This posting is part III of the Archive’s three-part series: “The Moscow Signals Declassified.” Part I, “Microwave Mysteries: Projects PANDORA and BIZARRE,” was posted on September 13; Part II, “Microwave Diplomacy, 1967-1977,” was posted on September 15. The Archive will post a larger special collection of supplementary documentation on the full history of the Moscow Signal in the near future.

Echeverría’s Legacy of “Co-opt and Control”

To mark this year’s anniversary of the 1968 Tlatelolco massacre, the National Security Archive posted an essential collection of ten key U.S. documents on Luis Echeverría Álvarez (1922-2022), the former Mexican president later charged with genocide for his role in the Tlatelolco and Corpus Christi student massacres. 

U.S. documents depict Echeverría—a career politician in the Partido Revolucionario Institucional (PRI)—as a man intent on crushing his enemies through manipulation and, if necessary, the unapologetic use of force. A CIA report from January 1971, published for the first time by the Archive, concluded that he “shares heavily in the blame” for the violence at Tlatelolco. An Embassy memo produced days after the 1971 Corpus Christi massacre described the Echeverría government’s “continuing effort to co-opt and control [the] student movement.” Other documents featured in this collection describe an acute “period of tensions” in U.S.-Mexican relations during his administration and the “psychological crisis” that gripped Mexico after his presidency, while records of his meetings with U.S. Secretary of State Henry Kissinger and President Richard Nixon illuminate his immense ambitions in global leadership.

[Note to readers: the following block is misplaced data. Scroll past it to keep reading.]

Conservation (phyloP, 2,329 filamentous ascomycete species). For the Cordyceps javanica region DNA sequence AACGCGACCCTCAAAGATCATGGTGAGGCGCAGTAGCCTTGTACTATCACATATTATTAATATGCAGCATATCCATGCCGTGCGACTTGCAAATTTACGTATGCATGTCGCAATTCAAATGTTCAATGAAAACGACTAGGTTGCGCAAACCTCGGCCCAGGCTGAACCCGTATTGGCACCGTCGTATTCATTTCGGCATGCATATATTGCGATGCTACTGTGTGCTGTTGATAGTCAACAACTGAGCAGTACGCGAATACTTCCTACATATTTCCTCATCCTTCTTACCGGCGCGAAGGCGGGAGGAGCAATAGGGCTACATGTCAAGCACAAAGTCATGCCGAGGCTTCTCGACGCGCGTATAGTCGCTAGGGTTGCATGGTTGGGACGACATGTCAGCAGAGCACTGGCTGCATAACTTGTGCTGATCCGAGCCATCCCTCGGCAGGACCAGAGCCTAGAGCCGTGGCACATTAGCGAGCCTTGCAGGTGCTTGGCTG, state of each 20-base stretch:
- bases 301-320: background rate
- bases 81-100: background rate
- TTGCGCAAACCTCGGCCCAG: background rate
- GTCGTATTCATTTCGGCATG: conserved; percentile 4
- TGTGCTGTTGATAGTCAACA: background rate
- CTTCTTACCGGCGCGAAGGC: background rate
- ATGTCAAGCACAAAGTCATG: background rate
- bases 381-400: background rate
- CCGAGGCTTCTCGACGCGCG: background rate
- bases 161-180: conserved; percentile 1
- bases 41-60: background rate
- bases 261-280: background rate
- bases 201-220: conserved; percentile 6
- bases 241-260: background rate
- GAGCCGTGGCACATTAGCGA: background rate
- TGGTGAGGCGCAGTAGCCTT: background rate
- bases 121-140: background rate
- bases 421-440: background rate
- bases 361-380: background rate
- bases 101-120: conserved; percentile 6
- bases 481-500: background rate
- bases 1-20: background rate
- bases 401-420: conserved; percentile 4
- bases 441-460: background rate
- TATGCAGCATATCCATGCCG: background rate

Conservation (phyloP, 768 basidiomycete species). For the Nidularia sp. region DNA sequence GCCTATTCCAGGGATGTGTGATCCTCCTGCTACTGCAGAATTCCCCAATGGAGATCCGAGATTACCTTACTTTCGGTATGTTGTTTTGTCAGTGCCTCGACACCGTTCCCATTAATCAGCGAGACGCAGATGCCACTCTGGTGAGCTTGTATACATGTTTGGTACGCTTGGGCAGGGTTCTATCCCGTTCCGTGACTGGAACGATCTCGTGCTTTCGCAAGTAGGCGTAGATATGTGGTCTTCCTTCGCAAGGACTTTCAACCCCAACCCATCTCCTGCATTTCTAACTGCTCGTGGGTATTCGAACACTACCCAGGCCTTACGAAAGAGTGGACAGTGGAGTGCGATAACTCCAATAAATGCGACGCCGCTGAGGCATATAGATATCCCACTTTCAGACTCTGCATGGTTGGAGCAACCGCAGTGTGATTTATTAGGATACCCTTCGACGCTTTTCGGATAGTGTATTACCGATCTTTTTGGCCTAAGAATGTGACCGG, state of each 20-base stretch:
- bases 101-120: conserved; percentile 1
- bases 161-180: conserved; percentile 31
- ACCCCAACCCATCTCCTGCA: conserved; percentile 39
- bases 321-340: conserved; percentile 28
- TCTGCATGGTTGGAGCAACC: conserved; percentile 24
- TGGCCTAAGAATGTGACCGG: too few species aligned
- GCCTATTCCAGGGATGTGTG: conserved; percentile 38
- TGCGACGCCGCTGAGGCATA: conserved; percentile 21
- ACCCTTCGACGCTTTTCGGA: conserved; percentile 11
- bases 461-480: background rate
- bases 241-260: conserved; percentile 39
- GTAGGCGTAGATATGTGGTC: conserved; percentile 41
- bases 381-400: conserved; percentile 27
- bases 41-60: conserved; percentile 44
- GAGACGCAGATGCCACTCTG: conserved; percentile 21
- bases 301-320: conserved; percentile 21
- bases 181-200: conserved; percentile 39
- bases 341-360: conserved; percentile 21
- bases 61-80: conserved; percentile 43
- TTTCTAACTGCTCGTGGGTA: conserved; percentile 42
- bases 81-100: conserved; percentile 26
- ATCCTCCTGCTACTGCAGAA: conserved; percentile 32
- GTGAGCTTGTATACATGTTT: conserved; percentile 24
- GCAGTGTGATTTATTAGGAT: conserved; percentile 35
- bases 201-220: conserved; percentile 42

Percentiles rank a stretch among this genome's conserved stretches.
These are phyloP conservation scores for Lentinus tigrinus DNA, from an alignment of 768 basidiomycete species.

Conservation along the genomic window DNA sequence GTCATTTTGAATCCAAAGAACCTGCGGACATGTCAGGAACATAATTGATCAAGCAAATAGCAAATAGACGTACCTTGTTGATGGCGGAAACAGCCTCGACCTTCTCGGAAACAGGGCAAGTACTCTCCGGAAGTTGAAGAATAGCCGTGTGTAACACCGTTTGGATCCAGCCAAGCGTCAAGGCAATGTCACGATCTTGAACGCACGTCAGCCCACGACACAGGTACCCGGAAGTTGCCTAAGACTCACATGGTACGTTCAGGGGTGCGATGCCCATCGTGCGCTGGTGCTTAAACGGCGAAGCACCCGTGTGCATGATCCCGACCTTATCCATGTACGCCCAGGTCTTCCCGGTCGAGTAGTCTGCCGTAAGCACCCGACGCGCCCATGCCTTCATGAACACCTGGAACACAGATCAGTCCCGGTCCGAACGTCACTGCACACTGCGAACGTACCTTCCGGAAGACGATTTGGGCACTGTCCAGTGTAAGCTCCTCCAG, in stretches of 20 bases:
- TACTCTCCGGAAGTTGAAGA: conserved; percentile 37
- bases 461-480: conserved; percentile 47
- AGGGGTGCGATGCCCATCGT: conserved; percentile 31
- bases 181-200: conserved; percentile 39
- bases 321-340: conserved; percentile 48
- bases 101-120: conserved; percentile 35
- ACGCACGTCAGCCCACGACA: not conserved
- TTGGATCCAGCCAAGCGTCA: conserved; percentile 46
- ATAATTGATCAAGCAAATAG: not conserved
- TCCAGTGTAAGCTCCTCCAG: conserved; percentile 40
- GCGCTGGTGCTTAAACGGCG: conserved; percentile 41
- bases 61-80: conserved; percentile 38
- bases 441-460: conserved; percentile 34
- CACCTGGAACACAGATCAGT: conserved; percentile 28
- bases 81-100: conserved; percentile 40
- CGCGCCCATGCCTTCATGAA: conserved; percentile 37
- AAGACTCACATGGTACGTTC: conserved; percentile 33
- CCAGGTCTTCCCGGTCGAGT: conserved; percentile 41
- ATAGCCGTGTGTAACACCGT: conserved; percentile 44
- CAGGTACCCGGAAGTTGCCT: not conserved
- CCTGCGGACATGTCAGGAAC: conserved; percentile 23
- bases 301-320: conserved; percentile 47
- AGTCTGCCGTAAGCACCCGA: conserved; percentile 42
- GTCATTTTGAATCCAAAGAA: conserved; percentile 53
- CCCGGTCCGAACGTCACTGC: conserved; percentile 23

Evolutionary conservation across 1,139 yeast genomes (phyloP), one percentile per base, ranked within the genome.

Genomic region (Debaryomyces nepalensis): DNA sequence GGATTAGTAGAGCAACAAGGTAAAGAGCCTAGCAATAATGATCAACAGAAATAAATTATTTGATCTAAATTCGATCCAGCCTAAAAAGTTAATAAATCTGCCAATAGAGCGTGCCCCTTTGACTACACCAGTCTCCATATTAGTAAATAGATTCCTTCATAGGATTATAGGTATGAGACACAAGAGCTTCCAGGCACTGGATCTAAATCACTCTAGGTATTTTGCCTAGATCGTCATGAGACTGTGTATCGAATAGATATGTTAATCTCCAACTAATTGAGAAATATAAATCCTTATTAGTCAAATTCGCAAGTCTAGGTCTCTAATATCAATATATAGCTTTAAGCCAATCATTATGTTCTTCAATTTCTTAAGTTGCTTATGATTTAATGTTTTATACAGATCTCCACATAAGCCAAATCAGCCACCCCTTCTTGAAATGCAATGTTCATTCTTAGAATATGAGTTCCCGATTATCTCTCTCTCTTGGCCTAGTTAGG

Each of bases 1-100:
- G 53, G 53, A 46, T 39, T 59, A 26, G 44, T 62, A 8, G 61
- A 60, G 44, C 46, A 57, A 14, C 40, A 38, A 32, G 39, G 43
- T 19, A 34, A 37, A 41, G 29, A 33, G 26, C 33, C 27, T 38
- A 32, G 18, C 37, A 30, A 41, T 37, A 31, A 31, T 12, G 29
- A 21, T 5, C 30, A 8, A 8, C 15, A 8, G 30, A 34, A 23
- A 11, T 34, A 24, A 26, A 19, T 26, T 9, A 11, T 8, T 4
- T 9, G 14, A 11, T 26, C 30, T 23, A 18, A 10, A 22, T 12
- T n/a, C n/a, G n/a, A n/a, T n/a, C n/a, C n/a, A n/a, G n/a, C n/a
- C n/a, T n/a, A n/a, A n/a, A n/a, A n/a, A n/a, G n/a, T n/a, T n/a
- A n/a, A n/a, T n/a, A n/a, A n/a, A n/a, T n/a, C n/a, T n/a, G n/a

The documents are the result of years of FOIA requests and related archival research. Some are drawn from previous National Security Archive postings while several others are published here for the first time.

In Brief

The Public Document a Federal Judge and the CIA Don’t Want You to See: Federal judge James Boasberg this week supported a CIA claim that a public document about a famous nuclear war scare should be censored “to protect ‘intelligence activities’ or ‘intelligence sources or methods,’” despite the fact that his ruling and the CIA’s argument actually highlight the information and undermine any such protection. Read the rest on our website

Ongoing Trump Records Updates and Resources: 

  • The National Archives and Records Administration (NARA) recently issued a press release concerning the 15 boxes of presidential records retrieved from Mar-a-Lago this January. The press statement announced the release of records responsive to the numerous FOIA requests NARA has received for the records; the release consists of 65 pages of records, and announces the withholding of more than 1,500 pages. 

The released records can be read here

  • The Washington Post’s Josh Dawsey and Jacqueline Alemany report that former President Trump asked one of his lawyers, Alex Cannon, to affirm to NARA officials that he had returned all his presidential records to the agency. Cannon, who believed there might be more records at Mar-a-Lago, refused. 
  • NARA recently reported to the House Oversight Committee that it believes that records from the Trump administration are still missing, and that it will be consulting further with the Department of Justice for their return. Acting archivist Debra Steidel Wall also told the committee that NARA has been unable to retrieve federal records from “non-official electronic messaging accounts that were not copied or forwarded into their official electronic messaging accounts.” The Federal Records Act requires that such records be forwarded to official accounts within 20 days.